Chiefs, Orlando Brown Jr. Fail To Reach Agreement On New Contract

With the franchise tag deadline hours away now, the news many were expecting regarding Orlando Brown Jr. has come. The three-time Pro Bowl left tackle will not sign a long-term extension with the Chiefs today, setting up the possibility of a training camp holdout. 

That wasn’t for a lack of effort on the team’s part, however. NFL Network’s Mike Garafolo tweets that the Chiefs “made a final run at” finalizing a new contract before today’s deadline. He adds that Kansas City was willing to include fully-guaranteed money through 2023, but the desire for “more security” from Brown’s camp led to a continuation of the current stalemate (Twitter link).

To that point, Garafolo’s colleague Tom Pelissero notes that the Chiefs’ top offer in terms of both signing bonus and average salary came on a six-year contract; the lack of guarantees “over the life of the deal,” though, led to its falling through. Brown’s agent, Michael Portner, said, “We got really close. We enjoyed dealing with the Chiefs and we understand their position as well. [But] I’m not gonna let these athletes sign a flashy contract without the substance or security there” (Twitter link).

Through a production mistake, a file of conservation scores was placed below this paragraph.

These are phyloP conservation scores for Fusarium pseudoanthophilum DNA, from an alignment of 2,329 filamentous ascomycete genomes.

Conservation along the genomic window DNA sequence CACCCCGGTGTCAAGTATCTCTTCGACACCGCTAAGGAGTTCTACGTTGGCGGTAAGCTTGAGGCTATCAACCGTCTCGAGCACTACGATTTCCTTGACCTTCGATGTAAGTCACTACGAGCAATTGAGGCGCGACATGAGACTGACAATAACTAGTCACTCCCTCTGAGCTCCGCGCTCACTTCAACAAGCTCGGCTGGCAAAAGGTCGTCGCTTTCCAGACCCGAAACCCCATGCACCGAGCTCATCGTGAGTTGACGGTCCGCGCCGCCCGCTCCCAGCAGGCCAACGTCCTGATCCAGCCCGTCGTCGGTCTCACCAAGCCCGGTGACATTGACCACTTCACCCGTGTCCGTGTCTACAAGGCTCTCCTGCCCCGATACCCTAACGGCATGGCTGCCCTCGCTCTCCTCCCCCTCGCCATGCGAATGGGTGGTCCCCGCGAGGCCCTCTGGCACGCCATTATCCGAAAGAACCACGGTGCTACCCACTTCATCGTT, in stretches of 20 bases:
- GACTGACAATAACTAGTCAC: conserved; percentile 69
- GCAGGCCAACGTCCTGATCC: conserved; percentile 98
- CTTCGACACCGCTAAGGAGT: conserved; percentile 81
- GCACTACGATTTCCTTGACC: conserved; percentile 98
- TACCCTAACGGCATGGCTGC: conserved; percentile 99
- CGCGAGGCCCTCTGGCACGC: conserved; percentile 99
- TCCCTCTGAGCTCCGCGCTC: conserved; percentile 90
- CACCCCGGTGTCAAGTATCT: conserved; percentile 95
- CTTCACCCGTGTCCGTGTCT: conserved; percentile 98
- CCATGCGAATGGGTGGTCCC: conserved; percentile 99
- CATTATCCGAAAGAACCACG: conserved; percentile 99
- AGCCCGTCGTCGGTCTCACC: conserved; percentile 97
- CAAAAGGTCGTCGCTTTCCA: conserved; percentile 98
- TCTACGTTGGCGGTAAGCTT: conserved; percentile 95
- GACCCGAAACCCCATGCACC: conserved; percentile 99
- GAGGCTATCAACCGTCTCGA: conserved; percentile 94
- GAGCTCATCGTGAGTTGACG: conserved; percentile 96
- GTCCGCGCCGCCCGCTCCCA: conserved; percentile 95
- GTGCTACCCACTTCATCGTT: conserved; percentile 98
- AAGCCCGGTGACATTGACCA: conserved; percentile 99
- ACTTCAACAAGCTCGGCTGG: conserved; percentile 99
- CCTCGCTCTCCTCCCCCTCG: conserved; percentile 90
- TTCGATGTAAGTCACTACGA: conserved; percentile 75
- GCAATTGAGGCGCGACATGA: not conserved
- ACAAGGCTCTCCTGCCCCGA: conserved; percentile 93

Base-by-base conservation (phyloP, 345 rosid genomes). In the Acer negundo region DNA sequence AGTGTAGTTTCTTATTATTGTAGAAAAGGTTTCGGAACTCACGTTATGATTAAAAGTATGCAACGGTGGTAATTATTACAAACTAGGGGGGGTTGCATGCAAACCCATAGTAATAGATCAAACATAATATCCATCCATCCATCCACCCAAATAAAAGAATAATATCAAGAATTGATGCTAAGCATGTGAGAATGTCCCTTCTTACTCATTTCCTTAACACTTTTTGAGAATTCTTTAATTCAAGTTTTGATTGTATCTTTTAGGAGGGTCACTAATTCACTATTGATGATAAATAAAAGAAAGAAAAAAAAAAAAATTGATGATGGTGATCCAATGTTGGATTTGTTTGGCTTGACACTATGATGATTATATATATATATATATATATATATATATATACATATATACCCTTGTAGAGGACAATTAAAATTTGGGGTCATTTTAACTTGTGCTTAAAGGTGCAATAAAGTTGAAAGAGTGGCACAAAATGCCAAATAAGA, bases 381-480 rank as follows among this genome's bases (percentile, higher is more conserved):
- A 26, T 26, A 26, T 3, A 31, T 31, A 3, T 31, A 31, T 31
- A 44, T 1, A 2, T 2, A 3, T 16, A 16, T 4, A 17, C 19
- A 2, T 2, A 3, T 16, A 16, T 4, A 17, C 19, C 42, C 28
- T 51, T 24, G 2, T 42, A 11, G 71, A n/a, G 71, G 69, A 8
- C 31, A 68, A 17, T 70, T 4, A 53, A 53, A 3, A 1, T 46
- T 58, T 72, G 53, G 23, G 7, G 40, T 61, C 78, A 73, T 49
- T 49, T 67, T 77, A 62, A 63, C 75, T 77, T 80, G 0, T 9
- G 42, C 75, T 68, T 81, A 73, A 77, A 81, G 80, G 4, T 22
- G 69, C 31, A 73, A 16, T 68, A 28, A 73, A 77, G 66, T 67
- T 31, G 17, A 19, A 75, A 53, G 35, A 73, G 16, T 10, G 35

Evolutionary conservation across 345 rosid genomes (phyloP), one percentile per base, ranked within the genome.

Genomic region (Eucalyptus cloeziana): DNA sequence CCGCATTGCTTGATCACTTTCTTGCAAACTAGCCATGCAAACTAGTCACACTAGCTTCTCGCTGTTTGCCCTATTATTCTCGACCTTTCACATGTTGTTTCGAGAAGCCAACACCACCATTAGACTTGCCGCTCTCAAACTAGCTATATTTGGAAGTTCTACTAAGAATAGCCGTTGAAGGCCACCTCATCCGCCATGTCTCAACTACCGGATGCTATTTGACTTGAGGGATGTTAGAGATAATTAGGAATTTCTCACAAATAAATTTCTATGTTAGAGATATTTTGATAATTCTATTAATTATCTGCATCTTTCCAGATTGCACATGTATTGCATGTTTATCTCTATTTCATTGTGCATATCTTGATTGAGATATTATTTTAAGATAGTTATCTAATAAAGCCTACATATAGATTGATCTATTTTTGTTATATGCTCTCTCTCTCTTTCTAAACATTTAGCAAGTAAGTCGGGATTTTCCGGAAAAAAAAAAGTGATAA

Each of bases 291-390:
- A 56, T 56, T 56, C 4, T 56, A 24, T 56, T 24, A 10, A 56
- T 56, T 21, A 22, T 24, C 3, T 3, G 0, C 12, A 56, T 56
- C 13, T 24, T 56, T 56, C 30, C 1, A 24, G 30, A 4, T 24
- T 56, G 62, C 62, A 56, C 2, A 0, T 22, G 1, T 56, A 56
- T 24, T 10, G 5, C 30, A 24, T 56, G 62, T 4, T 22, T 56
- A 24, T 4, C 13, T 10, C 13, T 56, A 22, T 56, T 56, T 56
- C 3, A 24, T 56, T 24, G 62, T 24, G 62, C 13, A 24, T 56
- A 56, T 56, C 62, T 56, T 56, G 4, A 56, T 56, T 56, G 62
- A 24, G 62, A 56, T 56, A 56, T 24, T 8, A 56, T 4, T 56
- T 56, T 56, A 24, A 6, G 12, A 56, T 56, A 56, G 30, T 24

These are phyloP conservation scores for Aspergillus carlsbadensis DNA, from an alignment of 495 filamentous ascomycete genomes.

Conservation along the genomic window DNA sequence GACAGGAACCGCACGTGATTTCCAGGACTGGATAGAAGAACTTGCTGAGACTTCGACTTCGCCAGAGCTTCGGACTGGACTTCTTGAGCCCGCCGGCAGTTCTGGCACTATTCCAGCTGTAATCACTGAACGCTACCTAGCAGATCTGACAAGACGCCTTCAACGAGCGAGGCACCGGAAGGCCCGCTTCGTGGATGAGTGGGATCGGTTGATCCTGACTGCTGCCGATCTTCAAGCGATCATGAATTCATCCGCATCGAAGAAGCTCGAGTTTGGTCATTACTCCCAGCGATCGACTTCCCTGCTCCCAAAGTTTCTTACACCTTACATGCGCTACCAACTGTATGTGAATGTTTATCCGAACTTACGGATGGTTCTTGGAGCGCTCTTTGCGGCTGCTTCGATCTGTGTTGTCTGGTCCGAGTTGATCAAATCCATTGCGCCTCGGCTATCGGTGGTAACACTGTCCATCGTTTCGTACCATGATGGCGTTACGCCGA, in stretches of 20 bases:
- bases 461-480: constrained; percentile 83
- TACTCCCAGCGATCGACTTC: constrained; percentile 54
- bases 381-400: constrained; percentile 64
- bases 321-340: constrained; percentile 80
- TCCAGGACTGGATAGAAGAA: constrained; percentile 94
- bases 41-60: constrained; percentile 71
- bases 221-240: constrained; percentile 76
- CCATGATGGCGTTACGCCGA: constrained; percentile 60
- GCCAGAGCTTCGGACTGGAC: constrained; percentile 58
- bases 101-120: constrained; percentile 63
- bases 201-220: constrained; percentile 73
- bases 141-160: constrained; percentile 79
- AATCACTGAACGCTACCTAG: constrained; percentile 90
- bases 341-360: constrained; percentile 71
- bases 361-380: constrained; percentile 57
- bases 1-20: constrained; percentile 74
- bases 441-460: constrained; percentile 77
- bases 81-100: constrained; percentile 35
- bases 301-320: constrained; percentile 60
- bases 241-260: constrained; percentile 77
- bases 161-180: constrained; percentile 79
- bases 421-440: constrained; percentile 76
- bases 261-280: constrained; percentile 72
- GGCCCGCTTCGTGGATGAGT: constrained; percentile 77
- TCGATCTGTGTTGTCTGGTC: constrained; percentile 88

Adding further to the details of the team’s offer, NFL Network’s Ian Rapoport reports (via Twitter) that Brown turned down “more based on average per year than Trent Williams.” The 49ers left tackle is currently on a deal averaging $23MM per season, making him one of just three o-lineman above the $20MM-per-annum mark. It had long been known that Brown – who took on full-time NFL blindside duties just this season, his first in Kansas City – was looking for a contract which would place him at the top of the market. The fact that he would turn down an offer allowing him to reach that level speaks to the gap between the two parties on the contract’s overall structure.

Brown, like Bengals safety Jessie Bates, didn’t sign his franchise tender (valued at $16.7MM). Since he is not under contract, he will not be subject to fines if he does indeed stay away during training camp, which begins later this month. Meanwhile, SI’s Albert Breer notes (on Twitter) that a second tag next season would cost the team $19.99MM, though a camp holdout on Brown’s part could be aimed in part at obtaining an assurance the team wouldn’t go down that path.

Given today’s news, the situation between Brown and the Chiefs will be one of the most intriguing storylines in the build-up to the season.

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